What is an exanthema?
It is a visible red or purple skin lesion that appears abruptly and affects different areas of the body. It is usually produced by a virus and can be of different degrees of virality. They occur most often during childhood.
There are other factors due to which rashes appear during childhood, such as infectious agents, bacterial toxins, medications, inflammatory diseases, or the secondary effect of some vaccines.
What are the most common exanthemata diseases?
The most common viral exanthemata diseases are:
- Measles: characterized by typical red patches on the skin, fever, cough, conjunctivitis, runny nose, a general weakness, and Koplik’s spots (white dots inside the cheeks). It usually lasts from 4 to 12 days, the infection goes from the appearance of the first symptoms to three to five days after the appearance of the rash.
- Chickenpox: is characterized by a pimple-shaped skin rash that quickly turns into vesicles (fluid-filled blisters), which first appear on the trunk, face, scalp, and then spread throughout the body. A day or two later they turn into scabs. There may be fever, headache, general discomfort, loss of appetite, and vomiting.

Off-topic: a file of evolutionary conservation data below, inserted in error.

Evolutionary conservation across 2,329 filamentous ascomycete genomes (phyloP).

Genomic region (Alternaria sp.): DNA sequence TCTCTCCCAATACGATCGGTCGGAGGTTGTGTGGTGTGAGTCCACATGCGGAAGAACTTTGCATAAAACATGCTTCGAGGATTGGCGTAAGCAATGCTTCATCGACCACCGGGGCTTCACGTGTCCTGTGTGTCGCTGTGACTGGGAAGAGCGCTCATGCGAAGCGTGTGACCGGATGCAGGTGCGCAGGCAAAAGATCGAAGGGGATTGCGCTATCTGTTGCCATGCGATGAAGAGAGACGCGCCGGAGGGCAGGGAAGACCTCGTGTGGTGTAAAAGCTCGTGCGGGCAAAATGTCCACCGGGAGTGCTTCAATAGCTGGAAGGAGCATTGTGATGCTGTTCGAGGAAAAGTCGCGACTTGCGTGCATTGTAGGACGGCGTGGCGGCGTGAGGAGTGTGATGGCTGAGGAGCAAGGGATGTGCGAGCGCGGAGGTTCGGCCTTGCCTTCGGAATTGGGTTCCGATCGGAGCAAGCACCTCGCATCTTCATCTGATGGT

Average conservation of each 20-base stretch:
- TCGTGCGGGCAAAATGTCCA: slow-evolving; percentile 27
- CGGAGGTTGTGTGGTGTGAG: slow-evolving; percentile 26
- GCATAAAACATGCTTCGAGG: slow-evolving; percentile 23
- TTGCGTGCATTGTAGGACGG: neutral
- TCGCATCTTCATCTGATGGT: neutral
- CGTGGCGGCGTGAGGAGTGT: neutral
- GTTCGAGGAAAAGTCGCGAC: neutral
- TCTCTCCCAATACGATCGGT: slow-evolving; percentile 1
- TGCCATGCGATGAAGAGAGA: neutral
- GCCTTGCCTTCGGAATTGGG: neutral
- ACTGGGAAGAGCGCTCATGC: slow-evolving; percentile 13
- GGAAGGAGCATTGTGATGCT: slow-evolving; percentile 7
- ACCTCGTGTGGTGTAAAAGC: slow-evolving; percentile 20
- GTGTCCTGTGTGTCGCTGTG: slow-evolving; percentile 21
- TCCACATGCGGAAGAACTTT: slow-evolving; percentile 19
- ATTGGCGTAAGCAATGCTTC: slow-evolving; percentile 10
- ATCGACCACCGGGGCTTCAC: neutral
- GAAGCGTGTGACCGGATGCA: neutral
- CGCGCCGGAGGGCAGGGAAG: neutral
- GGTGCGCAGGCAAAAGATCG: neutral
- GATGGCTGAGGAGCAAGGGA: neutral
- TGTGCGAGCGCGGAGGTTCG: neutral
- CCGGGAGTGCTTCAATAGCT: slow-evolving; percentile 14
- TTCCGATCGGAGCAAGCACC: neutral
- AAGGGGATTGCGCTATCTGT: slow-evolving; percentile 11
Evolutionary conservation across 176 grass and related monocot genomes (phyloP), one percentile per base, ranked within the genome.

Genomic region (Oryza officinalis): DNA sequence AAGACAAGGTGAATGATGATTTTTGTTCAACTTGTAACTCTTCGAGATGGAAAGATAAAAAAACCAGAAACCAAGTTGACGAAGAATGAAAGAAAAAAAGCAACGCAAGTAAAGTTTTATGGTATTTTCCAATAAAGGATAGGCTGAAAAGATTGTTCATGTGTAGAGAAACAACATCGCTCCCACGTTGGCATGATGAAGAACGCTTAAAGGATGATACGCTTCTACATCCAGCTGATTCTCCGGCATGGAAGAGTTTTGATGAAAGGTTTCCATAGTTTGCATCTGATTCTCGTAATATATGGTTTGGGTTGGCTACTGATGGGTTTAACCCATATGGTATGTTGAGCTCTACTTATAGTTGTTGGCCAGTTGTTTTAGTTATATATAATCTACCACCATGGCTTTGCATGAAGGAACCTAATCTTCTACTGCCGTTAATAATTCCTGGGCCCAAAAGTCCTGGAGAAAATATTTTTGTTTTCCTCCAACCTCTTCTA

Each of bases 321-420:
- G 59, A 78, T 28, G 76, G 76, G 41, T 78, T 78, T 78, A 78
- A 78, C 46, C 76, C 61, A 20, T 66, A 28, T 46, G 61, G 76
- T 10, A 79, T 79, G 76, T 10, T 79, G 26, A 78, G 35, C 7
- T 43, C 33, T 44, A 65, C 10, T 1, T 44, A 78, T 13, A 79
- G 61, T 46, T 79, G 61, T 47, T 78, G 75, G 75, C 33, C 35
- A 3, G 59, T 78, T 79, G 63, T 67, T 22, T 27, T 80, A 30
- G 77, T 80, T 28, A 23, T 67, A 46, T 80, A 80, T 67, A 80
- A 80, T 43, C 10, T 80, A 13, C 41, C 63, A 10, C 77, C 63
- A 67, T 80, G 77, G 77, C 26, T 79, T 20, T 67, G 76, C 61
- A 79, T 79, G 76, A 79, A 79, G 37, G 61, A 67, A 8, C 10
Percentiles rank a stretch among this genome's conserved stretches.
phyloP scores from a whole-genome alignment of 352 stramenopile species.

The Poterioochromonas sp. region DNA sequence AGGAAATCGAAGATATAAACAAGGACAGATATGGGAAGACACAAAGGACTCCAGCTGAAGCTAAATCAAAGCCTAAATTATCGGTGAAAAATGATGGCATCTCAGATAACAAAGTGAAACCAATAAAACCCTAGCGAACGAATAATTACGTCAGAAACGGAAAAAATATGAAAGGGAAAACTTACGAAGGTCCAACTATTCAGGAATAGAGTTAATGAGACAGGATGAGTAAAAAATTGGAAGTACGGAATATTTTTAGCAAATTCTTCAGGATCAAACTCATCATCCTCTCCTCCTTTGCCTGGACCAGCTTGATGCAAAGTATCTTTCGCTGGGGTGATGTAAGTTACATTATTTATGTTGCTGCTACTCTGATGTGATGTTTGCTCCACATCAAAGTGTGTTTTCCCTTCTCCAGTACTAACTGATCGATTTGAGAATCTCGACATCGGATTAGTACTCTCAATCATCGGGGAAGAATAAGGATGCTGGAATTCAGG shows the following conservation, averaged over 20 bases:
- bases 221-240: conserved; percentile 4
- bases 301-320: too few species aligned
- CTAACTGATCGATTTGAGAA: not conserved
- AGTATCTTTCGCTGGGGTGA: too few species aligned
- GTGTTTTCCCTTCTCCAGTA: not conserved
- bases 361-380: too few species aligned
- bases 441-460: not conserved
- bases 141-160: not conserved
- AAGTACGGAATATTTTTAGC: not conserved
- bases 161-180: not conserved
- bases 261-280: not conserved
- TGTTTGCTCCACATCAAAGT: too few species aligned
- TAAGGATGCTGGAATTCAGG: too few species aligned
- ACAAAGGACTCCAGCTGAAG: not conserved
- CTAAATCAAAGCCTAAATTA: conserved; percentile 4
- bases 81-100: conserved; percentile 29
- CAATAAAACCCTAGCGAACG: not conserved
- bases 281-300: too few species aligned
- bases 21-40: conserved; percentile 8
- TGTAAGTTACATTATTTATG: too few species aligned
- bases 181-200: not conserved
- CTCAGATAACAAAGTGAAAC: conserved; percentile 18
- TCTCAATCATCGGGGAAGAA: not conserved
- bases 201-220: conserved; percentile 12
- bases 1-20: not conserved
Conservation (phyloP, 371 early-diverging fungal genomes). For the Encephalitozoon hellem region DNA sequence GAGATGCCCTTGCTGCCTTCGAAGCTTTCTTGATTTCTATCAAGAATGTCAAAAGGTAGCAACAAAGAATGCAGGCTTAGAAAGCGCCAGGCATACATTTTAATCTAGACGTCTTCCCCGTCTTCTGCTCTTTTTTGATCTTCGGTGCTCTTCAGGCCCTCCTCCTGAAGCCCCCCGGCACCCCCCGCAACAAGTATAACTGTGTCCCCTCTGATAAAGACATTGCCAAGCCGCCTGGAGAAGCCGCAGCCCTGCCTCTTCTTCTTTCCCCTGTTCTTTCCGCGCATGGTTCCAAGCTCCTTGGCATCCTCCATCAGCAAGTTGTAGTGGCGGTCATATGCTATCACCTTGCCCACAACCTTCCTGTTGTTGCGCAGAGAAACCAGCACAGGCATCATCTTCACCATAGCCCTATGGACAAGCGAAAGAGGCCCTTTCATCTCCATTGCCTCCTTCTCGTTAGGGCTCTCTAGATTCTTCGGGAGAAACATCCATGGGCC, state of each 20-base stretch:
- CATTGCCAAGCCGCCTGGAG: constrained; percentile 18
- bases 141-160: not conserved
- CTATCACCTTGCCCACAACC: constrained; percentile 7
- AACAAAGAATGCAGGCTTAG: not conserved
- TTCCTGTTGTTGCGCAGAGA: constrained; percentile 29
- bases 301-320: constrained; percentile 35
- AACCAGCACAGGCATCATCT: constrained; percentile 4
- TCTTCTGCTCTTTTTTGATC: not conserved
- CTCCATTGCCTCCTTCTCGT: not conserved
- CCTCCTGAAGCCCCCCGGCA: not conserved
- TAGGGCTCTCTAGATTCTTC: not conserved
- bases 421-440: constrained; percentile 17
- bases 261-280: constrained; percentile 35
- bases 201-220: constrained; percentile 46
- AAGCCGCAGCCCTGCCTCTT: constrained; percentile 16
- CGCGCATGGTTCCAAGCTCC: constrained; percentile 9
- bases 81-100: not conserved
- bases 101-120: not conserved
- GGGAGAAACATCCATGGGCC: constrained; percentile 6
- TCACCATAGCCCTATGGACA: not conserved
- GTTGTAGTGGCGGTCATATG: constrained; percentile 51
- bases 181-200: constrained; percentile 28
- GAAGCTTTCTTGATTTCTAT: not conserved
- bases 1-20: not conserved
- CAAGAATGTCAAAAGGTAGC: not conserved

- Rubella: characterized by a skin rash, joint pain, headache, red eyes, and a runny nose. The rash lasts about three days and may be accompanied by a slight fever.
- Scarlet fever: it usually looks like a sunburn at first with small spots that can itch. This rash begins on the neck and face, then spreads to the chest, back, and then to the entire body. The areas of the skin that have the rash turn white when pressed and when the infection begins to clear, the affected skin may begin to peel. There may be swollen glands in the neck, sore throat, fever, among other symptoms.
- Those caused by adenovirus, cytomegalovirus, enterovirus, herpes 6 or 7, parvovirus, and West Nile virus.
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